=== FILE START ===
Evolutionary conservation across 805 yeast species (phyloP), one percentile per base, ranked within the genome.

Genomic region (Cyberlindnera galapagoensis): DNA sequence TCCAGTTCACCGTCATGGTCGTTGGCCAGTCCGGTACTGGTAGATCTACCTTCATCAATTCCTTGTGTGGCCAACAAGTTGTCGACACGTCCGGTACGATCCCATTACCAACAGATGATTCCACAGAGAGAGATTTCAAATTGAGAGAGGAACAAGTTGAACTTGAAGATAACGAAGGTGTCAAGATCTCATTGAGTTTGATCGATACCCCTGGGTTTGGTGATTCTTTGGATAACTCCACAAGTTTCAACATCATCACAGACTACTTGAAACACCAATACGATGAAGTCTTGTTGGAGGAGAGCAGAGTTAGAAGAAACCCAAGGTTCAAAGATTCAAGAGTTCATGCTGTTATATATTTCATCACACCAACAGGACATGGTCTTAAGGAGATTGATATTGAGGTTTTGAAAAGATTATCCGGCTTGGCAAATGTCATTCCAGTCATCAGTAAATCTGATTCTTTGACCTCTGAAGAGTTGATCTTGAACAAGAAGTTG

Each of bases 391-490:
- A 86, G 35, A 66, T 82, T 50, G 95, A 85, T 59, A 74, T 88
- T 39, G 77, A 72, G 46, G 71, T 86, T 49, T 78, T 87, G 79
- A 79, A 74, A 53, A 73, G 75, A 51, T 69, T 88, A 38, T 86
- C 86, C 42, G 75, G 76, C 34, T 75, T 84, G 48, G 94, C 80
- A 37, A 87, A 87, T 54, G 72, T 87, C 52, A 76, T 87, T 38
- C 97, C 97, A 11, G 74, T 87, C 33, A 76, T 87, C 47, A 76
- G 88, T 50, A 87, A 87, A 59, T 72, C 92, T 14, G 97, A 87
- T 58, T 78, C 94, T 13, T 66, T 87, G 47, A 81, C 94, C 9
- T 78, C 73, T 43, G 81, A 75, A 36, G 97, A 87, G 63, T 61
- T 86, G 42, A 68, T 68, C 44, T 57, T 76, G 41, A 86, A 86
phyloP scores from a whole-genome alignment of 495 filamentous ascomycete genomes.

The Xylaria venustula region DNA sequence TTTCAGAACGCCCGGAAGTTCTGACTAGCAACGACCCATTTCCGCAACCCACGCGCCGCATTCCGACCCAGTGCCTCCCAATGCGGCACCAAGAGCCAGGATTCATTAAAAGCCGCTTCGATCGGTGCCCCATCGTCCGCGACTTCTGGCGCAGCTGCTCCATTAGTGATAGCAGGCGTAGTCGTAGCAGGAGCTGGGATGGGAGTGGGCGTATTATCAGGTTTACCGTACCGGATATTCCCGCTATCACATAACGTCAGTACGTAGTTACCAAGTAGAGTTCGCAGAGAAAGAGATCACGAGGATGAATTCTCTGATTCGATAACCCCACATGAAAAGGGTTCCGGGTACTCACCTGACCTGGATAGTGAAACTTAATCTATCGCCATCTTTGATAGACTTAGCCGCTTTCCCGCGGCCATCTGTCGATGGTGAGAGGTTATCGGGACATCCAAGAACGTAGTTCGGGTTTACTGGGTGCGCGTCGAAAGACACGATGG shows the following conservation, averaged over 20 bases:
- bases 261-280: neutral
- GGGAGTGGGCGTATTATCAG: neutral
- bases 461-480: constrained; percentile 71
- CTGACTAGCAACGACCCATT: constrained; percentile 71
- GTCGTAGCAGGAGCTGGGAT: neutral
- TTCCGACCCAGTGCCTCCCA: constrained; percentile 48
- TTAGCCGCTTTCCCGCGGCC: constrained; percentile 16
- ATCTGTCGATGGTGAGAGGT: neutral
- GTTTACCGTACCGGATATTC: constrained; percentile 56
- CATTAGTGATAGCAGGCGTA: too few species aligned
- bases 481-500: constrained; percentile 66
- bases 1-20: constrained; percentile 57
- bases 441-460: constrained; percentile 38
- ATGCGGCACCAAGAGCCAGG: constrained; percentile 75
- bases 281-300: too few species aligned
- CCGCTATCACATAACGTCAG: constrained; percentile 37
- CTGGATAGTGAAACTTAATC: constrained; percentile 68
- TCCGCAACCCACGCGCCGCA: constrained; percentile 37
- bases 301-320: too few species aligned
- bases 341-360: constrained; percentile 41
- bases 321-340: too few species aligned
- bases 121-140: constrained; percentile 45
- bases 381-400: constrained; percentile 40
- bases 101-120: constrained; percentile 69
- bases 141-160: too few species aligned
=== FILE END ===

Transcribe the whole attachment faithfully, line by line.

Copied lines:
Evolutionary conservation across 805 yeast species (phyloP), one percentile per base, ranked within the genome.

Genomic region (Cyberlindnera galapagoensis): DNA sequence TCCAGTTCACCGTCATGGTCGTTGGCCAGTCCGGTACTGGTAGATCTACCTTCATCAATTCCTTGTGTGGCCAACAAGTTGTCGACACGTCCGGTACGATCCCATTACCAACAGATGATTCCACAGAGAGAGATTTCAAATTGAGAGAGGAACAAGTTGAACTTGAAGATAACGAAGGTGTCAAGATCTCATTGAGTTTGATCGATACCCCTGGGTTTGGTGATTCTTTGGATAACTCCACAAGTTTCAACATCATCACAGACTACTTGAAACACCAATACGATGAAGTCTTGTTGGAGGAGAGCAGAGTTAGAAGAAACCCAAGGTTCAAAGATTCAAGAGTTCATGCTGTTATATATTTCATCACACCAACAGGACATGGTCTTAAGGAGATTGATATTGAGGTTTTGAAAAGATTATCCGGCTTGGCAAATGTCATTCCAGTCATCAGTAAATCTGATTCTTTGACCTCTGAAGAGTTGATCTTGAACAAGAAGTTG

Each of bases 391-490:
- A 86, G 35, A 66, T 82, T 50, G 95, A 85, T 59, A 74, T 88
- T 39, G 77, A 72, G 46, G 71, T 86, T 49, T 78, T 87, G 79
- A 79, A 74, A 53, A 73, G 75, A 51, T 69, T 88, A 38, T 86
- C 86, C 42, G 75, G 76, C 34, T 75, T 84, G 48, G 94, C 80
- A 37, A 87, A 87, T 54, G 72, T 87, C 52, A 76, T 87, T 38
- C 97, C 97, A 11, G 74, T 87, C 33, A 76, T 87, C 47, A 76
- G 88, T 50, A 87, A 87, A 59, T 72, C 92, T 14, G 97, A 87
- T 58, T 78, C 94, T 13, T 66, T 87, G 47, A 81, C 94, C 9
- T 78, C 73, T 43, G 81, A 75, A 36, G 97, A 87, G 63, T 61
- T 86, G 42, A 68, T 68, C 44, T 57, T 76, G 41, A 86, A 86
phyloP scores from a whole-genome alignment of 495 filamentous ascomycete genomes.

The Xylaria venustula region DNA sequence TTTCAGAACGCCCGGAAGTTCTGACTAGCAACGACCCATTTCCGCAACCCACGCGCCGCATTCCGACCCAGTGCCTCCCAATGCGGCACCAAGAGCCAGGATTCATTAAAAGCCGCTTCGATCGGTGCCCCATCGTCCGCGACTTCTGGCGCAGCTGCTCCATTAGTGATAGCAGGCGTAGTCGTAGCAGGAGCTGGGATGGGAGTGGGCGTATTATCAGGTTTACCGTACCGGATATTCCCGCTATCACATAACGTCAGTACGTAGTTACCAAGTAGAGTTCGCAGAGAAAGAGATCACGAGGATGAATTCTCTGATTCGATAACCCCACATGAAAAGGGTTCCGGGTACTCACCTGACCTGGATAGTGAAACTTAATCTATCGCCATCTTTGATAGACTTAGCCGCTTTCCCGCGGCCATCTGTCGATGGTGAGAGGTTATCGGGACATCCAAGAACGTAGTTCGGGTTTACTGGGTGCGCGTCGAAAGACACGATGG shows the following conservation, averaged over 20 bases:
- bases 261-280: neutral
- GGGAGTGGGCGTATTATCAG: neutral
- bases 461-480: constrained; percentile 71
- CTGACTAGCAACGACCCATT: constrained; percentile 71
- GTCGTAGCAGGAGCTGGGAT: neutral
- TTCCGACCCAGTGCCTCCCA: constrained; percentile 48
- TTAGCCGCTTTCCCGCGGCC: constrained; percentile 16
- ATCTGTCGATGGTGAGAGGT: neutral
- GTTTACCGTACCGGATATTC: constrained; percentile 56
- CATTAGTGATAGCAGGCGTA: too few species aligned
- bases 481-500: constrained; percentile 66
- bases 1-20: constrained; percentile 57
- bases 441-460: constrained; percentile 38
- ATGCGGCACCAAGAGCCAGG: constrained; percentile 75
- bases 281-300: too few species aligned
- CCGCTATCACATAACGTCAG: constrained; percentile 37
- CTGGATAGTGAAACTTAATC: constrained; percentile 68
- TCCGCAACCCACGCGCCGCA: constrained; percentile 37
- bases 301-320: too few species aligned
- bases 341-360: constrained; percentile 41
- bases 321-340: too few species aligned
- bases 121-140: constrained; percentile 45
- bases 381-400: constrained; percentile 40
- bases 101-120: constrained; percentile 69
- bases 141-160: too few species aligned